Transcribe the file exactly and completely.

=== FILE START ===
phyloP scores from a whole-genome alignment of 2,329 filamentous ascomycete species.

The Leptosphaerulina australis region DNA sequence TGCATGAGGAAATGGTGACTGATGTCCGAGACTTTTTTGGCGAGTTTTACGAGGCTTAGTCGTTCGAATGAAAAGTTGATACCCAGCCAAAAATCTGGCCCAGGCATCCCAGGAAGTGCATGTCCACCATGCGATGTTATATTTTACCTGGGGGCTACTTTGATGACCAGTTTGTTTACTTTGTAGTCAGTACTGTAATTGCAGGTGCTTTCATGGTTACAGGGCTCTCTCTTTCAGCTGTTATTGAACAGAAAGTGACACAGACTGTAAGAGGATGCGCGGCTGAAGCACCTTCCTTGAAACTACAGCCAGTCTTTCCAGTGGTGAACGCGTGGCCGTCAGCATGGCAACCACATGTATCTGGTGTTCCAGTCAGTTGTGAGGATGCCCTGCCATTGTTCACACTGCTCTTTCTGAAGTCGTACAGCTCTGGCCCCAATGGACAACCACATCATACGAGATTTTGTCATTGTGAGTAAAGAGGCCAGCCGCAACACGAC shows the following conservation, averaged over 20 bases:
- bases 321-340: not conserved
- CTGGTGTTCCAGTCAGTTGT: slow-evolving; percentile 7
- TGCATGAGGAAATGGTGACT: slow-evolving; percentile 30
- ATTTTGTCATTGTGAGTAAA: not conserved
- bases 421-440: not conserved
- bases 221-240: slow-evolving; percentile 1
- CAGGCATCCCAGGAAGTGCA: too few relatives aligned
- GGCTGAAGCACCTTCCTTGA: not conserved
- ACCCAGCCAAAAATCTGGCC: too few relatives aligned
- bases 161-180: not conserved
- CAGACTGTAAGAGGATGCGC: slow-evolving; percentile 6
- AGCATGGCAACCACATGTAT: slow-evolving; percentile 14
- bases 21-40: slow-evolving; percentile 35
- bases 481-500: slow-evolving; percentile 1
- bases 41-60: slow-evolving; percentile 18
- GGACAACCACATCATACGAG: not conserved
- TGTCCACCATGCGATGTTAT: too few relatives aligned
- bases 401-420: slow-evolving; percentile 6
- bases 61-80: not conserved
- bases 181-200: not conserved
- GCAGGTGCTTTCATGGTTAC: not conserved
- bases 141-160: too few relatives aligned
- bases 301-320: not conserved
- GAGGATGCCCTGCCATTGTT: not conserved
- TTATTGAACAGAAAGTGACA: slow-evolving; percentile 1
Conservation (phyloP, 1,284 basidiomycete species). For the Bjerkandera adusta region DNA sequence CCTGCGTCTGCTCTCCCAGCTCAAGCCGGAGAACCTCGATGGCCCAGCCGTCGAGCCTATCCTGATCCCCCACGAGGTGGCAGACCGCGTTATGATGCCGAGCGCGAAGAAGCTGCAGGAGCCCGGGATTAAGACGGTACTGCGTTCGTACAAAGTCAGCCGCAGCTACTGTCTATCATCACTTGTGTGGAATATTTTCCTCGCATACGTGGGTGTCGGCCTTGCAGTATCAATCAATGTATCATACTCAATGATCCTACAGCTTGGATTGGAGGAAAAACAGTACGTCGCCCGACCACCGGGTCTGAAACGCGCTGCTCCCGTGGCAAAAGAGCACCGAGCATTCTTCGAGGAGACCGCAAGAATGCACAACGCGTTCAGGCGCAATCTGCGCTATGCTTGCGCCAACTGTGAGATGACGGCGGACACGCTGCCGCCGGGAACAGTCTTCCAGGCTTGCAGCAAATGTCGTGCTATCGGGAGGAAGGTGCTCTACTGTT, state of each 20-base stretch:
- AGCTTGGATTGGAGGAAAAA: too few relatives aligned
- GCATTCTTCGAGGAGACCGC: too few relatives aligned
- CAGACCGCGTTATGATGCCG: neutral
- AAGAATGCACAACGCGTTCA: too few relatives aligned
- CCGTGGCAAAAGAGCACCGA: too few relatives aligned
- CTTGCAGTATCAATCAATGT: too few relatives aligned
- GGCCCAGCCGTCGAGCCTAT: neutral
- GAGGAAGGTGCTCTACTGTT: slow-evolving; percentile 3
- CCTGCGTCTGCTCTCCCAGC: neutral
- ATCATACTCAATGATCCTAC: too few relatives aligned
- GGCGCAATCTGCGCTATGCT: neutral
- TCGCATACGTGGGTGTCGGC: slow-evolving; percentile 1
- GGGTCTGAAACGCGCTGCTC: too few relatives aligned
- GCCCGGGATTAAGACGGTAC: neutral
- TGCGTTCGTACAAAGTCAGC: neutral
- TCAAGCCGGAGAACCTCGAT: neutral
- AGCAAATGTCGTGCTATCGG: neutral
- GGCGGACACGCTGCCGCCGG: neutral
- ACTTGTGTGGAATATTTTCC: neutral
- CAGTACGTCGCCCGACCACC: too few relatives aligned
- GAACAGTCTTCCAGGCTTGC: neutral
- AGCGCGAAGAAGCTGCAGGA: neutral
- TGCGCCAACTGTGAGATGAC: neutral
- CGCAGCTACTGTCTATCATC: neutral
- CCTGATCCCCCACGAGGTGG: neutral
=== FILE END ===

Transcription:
phyloP scores from a whole-genome alignment of 2,329 filamentous ascomycete species.

The Leptosphaerulina australis region DNA sequence TGCATGAGGAAATGGTGACTGATGTCCGAGACTTTTTTGGCGAGTTTTACGAGGCTTAGTCGTTCGAATGAAAAGTTGATACCCAGCCAAAAATCTGGCCCAGGCATCCCAGGAAGTGCATGTCCACCATGCGATGTTATATTTTACCTGGGGGCTACTTTGATGACCAGTTTGTTTACTTTGTAGTCAGTACTGTAATTGCAGGTGCTTTCATGGTTACAGGGCTCTCTCTTTCAGCTGTTATTGAACAGAAAGTGACACAGACTGTAAGAGGATGCGCGGCTGAAGCACCTTCCTTGAAACTACAGCCAGTCTTTCCAGTGGTGAACGCGTGGCCGTCAGCATGGCAACCACATGTATCTGGTGTTCCAGTCAGTTGTGAGGATGCCCTGCCATTGTTCACACTGCTCTTTCTGAAGTCGTACAGCTCTGGCCCCAATGGACAACCACATCATACGAGATTTTGTCATTGTGAGTAAAGAGGCCAGCCGCAACACGAC shows the following conservation, averaged over 20 bases:
- bases 321-340: not conserved
- CTGGTGTTCCAGTCAGTTGT: slow-evolving; percentile 7
- TGCATGAGGAAATGGTGACT: slow-evolving; percentile 30
- ATTTTGTCATTGTGAGTAAA: not conserved
- bases 421-440: not conserved
- bases 221-240: slow-evolving; percentile 1
- CAGGCATCCCAGGAAGTGCA: too few relatives aligned
- GGCTGAAGCACCTTCCTTGA: not conserved
- ACCCAGCCAAAAATCTGGCC: too few relatives aligned
- bases 161-180: not conserved
- CAGACTGTAAGAGGATGCGC: slow-evolving; percentile 6
- AGCATGGCAACCACATGTAT: slow-evolving; percentile 14
- bases 21-40: slow-evolving; percentile 35
- bases 481-500: slow-evolving; percentile 1
- bases 41-60: slow-evolving; percentile 18
- GGACAACCACATCATACGAG: not conserved
- TGTCCACCATGCGATGTTAT: too few relatives aligned
- bases 401-420: slow-evolving; percentile 6
- bases 61-80: not conserved
- bases 181-200: not conserved
- GCAGGTGCTTTCATGGTTAC: not conserved
- bases 141-160: too few relatives aligned
- bases 301-320: not conserved
- GAGGATGCCCTGCCATTGTT: not conserved
- TTATTGAACAGAAAGTGACA: slow-evolving; percentile 1
Conservation (phyloP, 1,284 basidiomycete species). For the Bjerkandera adusta region DNA sequence CCTGCGTCTGCTCTCCCAGCTCAAGCCGGAGAACCTCGATGGCCCAGCCGTCGAGCCTATCCTGATCCCCCACGAGGTGGCAGACCGCGTTATGATGCCGAGCGCGAAGAAGCTGCAGGAGCCCGGGATTAAGACGGTACTGCGTTCGTACAAAGTCAGCCGCAGCTACTGTCTATCATCACTTGTGTGGAATATTTTCCTCGCATACGTGGGTGTCGGCCTTGCAGTATCAATCAATGTATCATACTCAATGATCCTACAGCTTGGATTGGAGGAAAAACAGTACGTCGCCCGACCACCGGGTCTGAAACGCGCTGCTCCCGTGGCAAAAGAGCACCGAGCATTCTTCGAGGAGACCGCAAGAATGCACAACGCGTTCAGGCGCAATCTGCGCTATGCTTGCGCCAACTGTGAGATGACGGCGGACACGCTGCCGCCGGGAACAGTCTTCCAGGCTTGCAGCAAATGTCGTGCTATCGGGAGGAAGGTGCTCTACTGTT, state of each 20-base stretch:
- AGCTTGGATTGGAGGAAAAA: too few relatives aligned
- GCATTCTTCGAGGAGACCGC: too few relatives aligned
- CAGACCGCGTTATGATGCCG: neutral
- AAGAATGCACAACGCGTTCA: too few relatives aligned
- CCGTGGCAAAAGAGCACCGA: too few relatives aligned
- CTTGCAGTATCAATCAATGT: too few relatives aligned
- GGCCCAGCCGTCGAGCCTAT: neutral
- GAGGAAGGTGCTCTACTGTT: slow-evolving; percentile 3
- CCTGCGTCTGCTCTCCCAGC: neutral
- ATCATACTCAATGATCCTAC: too few relatives aligned
- GGCGCAATCTGCGCTATGCT: neutral
- TCGCATACGTGGGTGTCGGC: slow-evolving; percentile 1
- GGGTCTGAAACGCGCTGCTC: too few relatives aligned
- GCCCGGGATTAAGACGGTAC: neutral
- TGCGTTCGTACAAAGTCAGC: neutral
- TCAAGCCGGAGAACCTCGAT: neutral
- AGCAAATGTCGTGCTATCGG: neutral
- GGCGGACACGCTGCCGCCGG: neutral
- ACTTGTGTGGAATATTTTCC: neutral
- CAGTACGTCGCCCGACCACC: too few relatives aligned
- GAACAGTCTTCCAGGCTTGC: neutral
- AGCGCGAAGAAGCTGCAGGA: neutral
- TGCGCCAACTGTGAGATGAC: neutral
- CGCAGCTACTGTCTATCATC: neutral
- CCTGATCCCCCACGAGGTGG: neutral